Where were you last August bank holiday, when the heavens opened? I ask because a number of people have told me their tales of woe over the last couple of weeks, as this year’s all-but-inevitable annual washout approached. It sticks in the mind, a particularly devastating downpour over the last three-day weekend of the year.
We happened to be at a wedding which, after a summer of blistering heat, the bride and groom had quite reasonably assumed would find us all dripping with sweat, not rain. Cue a sodden marquee (no heaters because, hello, heatwave), flooded electrics meaning the band couldn’t play, and a hog roast that was moist for all the wrong reasons.
Everyone had a rip-roaring time – nothing a few whiskies and a mouthful of hot crackling couldn’t solve. But when it came to planning this year’s August bank holiday weekend we thought, well, why bother?
That’s how I find myself now, stuck at home for three days, on what the tabloids are calling a “dangerously hot scorcher”. Which sounds like heaven to me, sun-worshipper that I am.
For a Londoner, I’m one of the lucky ones. I do possess a patch of grass which is only overlooked by four houses at the back, two to the sides, and a block of flats across the road. But, nonetheless, I have what can only be described as Bank Holiday Fomo (BHF) – the fear of missing out.
Is there anything more stressful than a bank holiday at home? Numerous academic studies have pointed to the post-bank holiday blues – the gloomy prospect of no further breaks until Christmas and the arrival of shorter days. But not nearly enough is said about the blind-panic induced by the 72-hour stretch itself.
There is huge pressure to “make the most” of it. Which is madness when, most weekends, you feel like you’ve achieved if you manage to water the courgettes.
I sit writing this on Friday morning and the recriminations have already begun. What shall we do? Why didn’t we organise anything? No, YOU turned down that lunch invitation and I know we don’t like their children, but surely anything is better than nothing?
My husband, and I’m not making this up, has just messaged me to ask whether we should have a barbecue on Sunday and invite some friends over.
We both know the truth: there are no friends. Only a flood of Whatsapp messages saying things like “Would love to, but we’re eating oysters in Whitstable. Winky face.”
Anyone with half a brain has already fled town to “beat the traffic”. I just had to fight my way into the office through hordes of teenagers, high off their GCSE results and boarding coaches for Reading and Leeds festivals. Their heady sense of freedom – and that of their parents, childfree for the long weekend – only rubs it in, as you sit at home wondering whether this might not, after all, be the moment to creosote the fence or chuck everything out of your wardrobe into bin bags.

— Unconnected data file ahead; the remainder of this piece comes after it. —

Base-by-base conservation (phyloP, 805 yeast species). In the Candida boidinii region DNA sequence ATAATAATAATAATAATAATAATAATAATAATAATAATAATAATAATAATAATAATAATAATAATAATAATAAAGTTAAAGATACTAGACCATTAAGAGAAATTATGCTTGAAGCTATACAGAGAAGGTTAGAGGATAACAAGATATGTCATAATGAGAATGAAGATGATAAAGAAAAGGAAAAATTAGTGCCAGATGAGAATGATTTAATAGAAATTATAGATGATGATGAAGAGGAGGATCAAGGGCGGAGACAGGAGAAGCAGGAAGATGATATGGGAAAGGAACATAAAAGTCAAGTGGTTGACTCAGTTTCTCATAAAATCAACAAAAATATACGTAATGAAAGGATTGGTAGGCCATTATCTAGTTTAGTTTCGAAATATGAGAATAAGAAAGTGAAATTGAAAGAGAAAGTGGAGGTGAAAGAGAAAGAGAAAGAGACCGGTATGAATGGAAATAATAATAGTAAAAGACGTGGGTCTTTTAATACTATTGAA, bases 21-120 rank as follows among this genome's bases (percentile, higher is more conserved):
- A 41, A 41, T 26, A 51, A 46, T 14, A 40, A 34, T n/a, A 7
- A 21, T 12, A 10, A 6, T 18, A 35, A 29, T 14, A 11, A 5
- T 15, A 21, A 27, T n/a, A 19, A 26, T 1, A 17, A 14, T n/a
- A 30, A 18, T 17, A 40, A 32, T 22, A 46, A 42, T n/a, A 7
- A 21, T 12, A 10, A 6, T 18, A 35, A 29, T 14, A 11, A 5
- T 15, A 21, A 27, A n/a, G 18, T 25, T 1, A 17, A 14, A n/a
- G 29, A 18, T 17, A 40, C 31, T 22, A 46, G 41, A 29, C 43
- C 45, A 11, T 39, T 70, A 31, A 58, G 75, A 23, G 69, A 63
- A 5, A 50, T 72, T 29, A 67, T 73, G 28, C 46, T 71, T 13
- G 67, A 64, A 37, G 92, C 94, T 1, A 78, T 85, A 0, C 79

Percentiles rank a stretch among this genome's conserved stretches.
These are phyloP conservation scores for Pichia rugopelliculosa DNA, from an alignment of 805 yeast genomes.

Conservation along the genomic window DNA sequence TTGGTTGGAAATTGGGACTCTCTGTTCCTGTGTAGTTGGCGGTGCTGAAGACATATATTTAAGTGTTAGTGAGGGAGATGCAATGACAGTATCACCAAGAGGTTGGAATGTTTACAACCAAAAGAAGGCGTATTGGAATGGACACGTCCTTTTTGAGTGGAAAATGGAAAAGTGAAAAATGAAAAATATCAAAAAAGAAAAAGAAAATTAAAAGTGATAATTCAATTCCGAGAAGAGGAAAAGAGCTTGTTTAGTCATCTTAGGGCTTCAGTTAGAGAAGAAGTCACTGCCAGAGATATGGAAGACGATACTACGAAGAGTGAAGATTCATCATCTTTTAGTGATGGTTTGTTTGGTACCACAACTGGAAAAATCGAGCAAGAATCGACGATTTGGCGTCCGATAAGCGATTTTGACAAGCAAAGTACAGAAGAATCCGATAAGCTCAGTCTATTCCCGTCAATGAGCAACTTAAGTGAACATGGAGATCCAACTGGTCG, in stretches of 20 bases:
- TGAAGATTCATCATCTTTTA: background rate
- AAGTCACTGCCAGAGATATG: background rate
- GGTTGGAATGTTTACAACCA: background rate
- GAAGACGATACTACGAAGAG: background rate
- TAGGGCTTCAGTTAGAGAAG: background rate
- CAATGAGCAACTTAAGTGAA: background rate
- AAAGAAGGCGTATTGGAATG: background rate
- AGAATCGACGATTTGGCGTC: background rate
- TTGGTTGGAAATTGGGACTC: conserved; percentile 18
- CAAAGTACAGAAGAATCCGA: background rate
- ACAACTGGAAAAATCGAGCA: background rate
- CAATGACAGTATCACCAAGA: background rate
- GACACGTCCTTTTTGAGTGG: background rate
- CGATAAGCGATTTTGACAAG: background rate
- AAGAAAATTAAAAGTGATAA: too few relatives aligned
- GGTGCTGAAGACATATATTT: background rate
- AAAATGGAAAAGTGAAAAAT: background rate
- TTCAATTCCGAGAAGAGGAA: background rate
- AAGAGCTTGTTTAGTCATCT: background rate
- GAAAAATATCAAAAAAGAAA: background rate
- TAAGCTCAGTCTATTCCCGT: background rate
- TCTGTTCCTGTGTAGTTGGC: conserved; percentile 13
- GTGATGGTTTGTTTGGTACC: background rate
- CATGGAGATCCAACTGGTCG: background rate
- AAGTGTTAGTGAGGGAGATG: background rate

If they’re not at a festival, it seems as though everyone you know is “glamping in deepest Suffolk” and sharing photos of bell tents on Instagram. I wonder how long it will be before their phones start to run out of battery...
It’s easy to spiral as you try to claw back the extra day. Let’s just drop everything and go to the coast? Except, oh, the fishermen’s huts all seem to be fully booked. It’s almost as everyone but you knew this was happening in advance. Is there a National Trust property we can go to nearby? Help.
You could hurl yourself into an outdoor swimming pool – but during the July mini-heatwave both Brockwell and Beckenham Lidos were forced to close due to overcrowding and safety concerns. You could try a rooftop or pub garden, but it’s standing room only. In the shade. Next to the loo.
Such is the grip that BHF has over me that I seem to have just panic-agreed to go to the football with my husband on Saturday afternoon. I’m going to have to draw the line at wearing Watford’s polyester, mostly black, shirt.
So, commiserations if you’re currently stuck in traffic with the windows wound down, waiting for a delayed flight, or sharing a postage stamp-sized patch of beach with ten thousand others (don’t forget the suncream). But staying at home on a sunny bank holiday is actually the hardest thing of all.
Now, where did I put the black bags?